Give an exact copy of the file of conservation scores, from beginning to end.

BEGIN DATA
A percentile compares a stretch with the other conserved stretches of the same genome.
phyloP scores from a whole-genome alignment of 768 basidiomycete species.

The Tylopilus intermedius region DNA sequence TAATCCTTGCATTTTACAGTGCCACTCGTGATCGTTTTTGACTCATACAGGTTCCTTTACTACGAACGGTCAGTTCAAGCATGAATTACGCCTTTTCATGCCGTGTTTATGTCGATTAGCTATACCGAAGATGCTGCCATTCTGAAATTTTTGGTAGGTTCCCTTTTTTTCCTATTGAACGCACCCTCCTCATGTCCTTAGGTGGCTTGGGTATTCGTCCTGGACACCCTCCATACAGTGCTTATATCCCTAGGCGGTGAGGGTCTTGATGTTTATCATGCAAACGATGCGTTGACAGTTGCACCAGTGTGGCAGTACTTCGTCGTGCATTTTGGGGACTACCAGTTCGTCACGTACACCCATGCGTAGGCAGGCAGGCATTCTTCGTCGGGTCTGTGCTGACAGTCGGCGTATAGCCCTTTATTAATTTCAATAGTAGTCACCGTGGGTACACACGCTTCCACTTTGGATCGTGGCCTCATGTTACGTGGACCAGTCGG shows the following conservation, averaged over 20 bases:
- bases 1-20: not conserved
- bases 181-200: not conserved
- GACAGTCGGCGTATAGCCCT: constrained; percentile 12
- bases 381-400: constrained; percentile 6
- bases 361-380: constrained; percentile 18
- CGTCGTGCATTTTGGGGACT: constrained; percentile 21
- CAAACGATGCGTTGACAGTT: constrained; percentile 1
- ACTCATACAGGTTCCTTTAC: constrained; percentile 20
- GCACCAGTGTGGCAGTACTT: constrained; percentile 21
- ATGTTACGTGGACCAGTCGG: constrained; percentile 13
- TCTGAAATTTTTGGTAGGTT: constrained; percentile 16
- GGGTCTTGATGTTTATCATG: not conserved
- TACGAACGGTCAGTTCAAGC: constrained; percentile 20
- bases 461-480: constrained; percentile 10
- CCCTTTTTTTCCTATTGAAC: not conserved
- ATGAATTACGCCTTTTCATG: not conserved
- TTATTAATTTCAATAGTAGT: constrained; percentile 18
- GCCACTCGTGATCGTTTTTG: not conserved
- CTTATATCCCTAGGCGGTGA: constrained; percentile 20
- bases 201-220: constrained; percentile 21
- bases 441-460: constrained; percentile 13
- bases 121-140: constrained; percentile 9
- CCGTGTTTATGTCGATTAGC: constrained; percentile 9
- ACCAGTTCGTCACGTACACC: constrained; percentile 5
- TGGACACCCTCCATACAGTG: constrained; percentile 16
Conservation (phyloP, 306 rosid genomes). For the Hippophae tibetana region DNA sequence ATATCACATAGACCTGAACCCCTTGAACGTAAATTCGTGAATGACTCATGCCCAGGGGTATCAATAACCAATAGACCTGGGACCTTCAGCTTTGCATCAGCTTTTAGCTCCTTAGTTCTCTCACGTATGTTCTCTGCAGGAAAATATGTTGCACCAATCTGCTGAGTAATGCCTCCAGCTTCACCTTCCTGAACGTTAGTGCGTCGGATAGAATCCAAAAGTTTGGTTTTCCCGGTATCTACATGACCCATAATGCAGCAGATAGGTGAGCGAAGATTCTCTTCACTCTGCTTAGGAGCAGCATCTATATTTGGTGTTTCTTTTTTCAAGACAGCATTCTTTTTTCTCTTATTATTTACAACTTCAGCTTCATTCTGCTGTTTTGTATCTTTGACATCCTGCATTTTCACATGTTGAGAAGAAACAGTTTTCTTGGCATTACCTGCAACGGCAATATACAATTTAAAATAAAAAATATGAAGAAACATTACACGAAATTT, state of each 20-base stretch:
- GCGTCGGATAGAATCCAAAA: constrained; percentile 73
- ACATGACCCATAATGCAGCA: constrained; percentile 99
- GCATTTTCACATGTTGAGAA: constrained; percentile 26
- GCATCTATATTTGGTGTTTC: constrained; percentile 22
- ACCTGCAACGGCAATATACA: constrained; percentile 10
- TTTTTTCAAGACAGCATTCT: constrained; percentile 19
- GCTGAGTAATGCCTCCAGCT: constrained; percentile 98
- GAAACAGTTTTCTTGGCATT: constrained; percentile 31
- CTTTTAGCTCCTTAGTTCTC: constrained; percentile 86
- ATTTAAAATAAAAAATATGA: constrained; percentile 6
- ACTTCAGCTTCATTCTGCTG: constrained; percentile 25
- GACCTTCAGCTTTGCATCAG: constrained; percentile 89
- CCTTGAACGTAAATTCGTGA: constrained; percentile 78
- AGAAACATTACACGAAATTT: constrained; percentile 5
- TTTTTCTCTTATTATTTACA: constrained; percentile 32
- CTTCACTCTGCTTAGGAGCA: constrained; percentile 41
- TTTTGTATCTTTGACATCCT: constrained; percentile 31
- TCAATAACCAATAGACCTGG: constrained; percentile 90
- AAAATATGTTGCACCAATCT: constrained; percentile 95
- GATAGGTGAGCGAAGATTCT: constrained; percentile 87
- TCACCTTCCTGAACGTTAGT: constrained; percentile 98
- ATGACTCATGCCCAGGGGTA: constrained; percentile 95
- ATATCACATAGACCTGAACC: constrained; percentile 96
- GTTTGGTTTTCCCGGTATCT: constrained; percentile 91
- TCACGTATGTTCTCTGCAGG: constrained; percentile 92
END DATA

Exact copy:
A percentile compares a stretch with the other conserved stretches of the same genome.
phyloP scores from a whole-genome alignment of 768 basidiomycete species.

The Tylopilus intermedius region DNA sequence TAATCCTTGCATTTTACAGTGCCACTCGTGATCGTTTTTGACTCATACAGGTTCCTTTACTACGAACGGTCAGTTCAAGCATGAATTACGCCTTTTCATGCCGTGTTTATGTCGATTAGCTATACCGAAGATGCTGCCATTCTGAAATTTTTGGTAGGTTCCCTTTTTTTCCTATTGAACGCACCCTCCTCATGTCCTTAGGTGGCTTGGGTATTCGTCCTGGACACCCTCCATACAGTGCTTATATCCCTAGGCGGTGAGGGTCTTGATGTTTATCATGCAAACGATGCGTTGACAGTTGCACCAGTGTGGCAGTACTTCGTCGTGCATTTTGGGGACTACCAGTTCGTCACGTACACCCATGCGTAGGCAGGCAGGCATTCTTCGTCGGGTCTGTGCTGACAGTCGGCGTATAGCCCTTTATTAATTTCAATAGTAGTCACCGTGGGTACACACGCTTCCACTTTGGATCGTGGCCTCATGTTACGTGGACCAGTCGG shows the following conservation, averaged over 20 bases:
- bases 1-20: not conserved
- bases 181-200: not conserved
- GACAGTCGGCGTATAGCCCT: constrained; percentile 12
- bases 381-400: constrained; percentile 6
- bases 361-380: constrained; percentile 18
- CGTCGTGCATTTTGGGGACT: constrained; percentile 21
- CAAACGATGCGTTGACAGTT: constrained; percentile 1
- ACTCATACAGGTTCCTTTAC: constrained; percentile 20
- GCACCAGTGTGGCAGTACTT: constrained; percentile 21
- ATGTTACGTGGACCAGTCGG: constrained; percentile 13
- TCTGAAATTTTTGGTAGGTT: constrained; percentile 16
- GGGTCTTGATGTTTATCATG: not conserved
- TACGAACGGTCAGTTCAAGC: constrained; percentile 20
- bases 461-480: constrained; percentile 10
- CCCTTTTTTTCCTATTGAAC: not conserved
- ATGAATTACGCCTTTTCATG: not conserved
- TTATTAATTTCAATAGTAGT: constrained; percentile 18
- GCCACTCGTGATCGTTTTTG: not conserved
- CTTATATCCCTAGGCGGTGA: constrained; percentile 20
- bases 201-220: constrained; percentile 21
- bases 441-460: constrained; percentile 13
- bases 121-140: constrained; percentile 9
- CCGTGTTTATGTCGATTAGC: constrained; percentile 9
- ACCAGTTCGTCACGTACACC: constrained; percentile 5
- TGGACACCCTCCATACAGTG: constrained; percentile 16
Conservation (phyloP, 306 rosid genomes). For the Hippophae tibetana region DNA sequence ATATCACATAGACCTGAACCCCTTGAACGTAAATTCGTGAATGACTCATGCCCAGGGGTATCAATAACCAATAGACCTGGGACCTTCAGCTTTGCATCAGCTTTTAGCTCCTTAGTTCTCTCACGTATGTTCTCTGCAGGAAAATATGTTGCACCAATCTGCTGAGTAATGCCTCCAGCTTCACCTTCCTGAACGTTAGTGCGTCGGATAGAATCCAAAAGTTTGGTTTTCCCGGTATCTACATGACCCATAATGCAGCAGATAGGTGAGCGAAGATTCTCTTCACTCTGCTTAGGAGCAGCATCTATATTTGGTGTTTCTTTTTTCAAGACAGCATTCTTTTTTCTCTTATTATTTACAACTTCAGCTTCATTCTGCTGTTTTGTATCTTTGACATCCTGCATTTTCACATGTTGAGAAGAAACAGTTTTCTTGGCATTACCTGCAACGGCAATATACAATTTAAAATAAAAAATATGAAGAAACATTACACGAAATTT, state of each 20-base stretch:
- GCGTCGGATAGAATCCAAAA: constrained; percentile 73
- ACATGACCCATAATGCAGCA: constrained; percentile 99
- GCATTTTCACATGTTGAGAA: constrained; percentile 26
- GCATCTATATTTGGTGTTTC: constrained; percentile 22
- ACCTGCAACGGCAATATACA: constrained; percentile 10
- TTTTTTCAAGACAGCATTCT: constrained; percentile 19
- GCTGAGTAATGCCTCCAGCT: constrained; percentile 98
- GAAACAGTTTTCTTGGCATT: constrained; percentile 31
- CTTTTAGCTCCTTAGTTCTC: constrained; percentile 86
- ATTTAAAATAAAAAATATGA: constrained; percentile 6
- ACTTCAGCTTCATTCTGCTG: constrained; percentile 25
- GACCTTCAGCTTTGCATCAG: constrained; percentile 89
- CCTTGAACGTAAATTCGTGA: constrained; percentile 78
- AGAAACATTACACGAAATTT: constrained; percentile 5
- TTTTTCTCTTATTATTTACA: constrained; percentile 32
- CTTCACTCTGCTTAGGAGCA: constrained; percentile 41
- TTTTGTATCTTTGACATCCT: constrained; percentile 31
- TCAATAACCAATAGACCTGG: constrained; percentile 90
- AAAATATGTTGCACCAATCT: constrained; percentile 95
- GATAGGTGAGCGAAGATTCT: constrained; percentile 87
- TCACCTTCCTGAACGTTAGT: constrained; percentile 98
- ATGACTCATGCCCAGGGGTA: constrained; percentile 95
- ATATCACATAGACCTGAACC: constrained; percentile 96
- GTTTGGTTTTCCCGGTATCT: constrained; percentile 91
- TCACGTATGTTCTCTGCAGG: constrained; percentile 92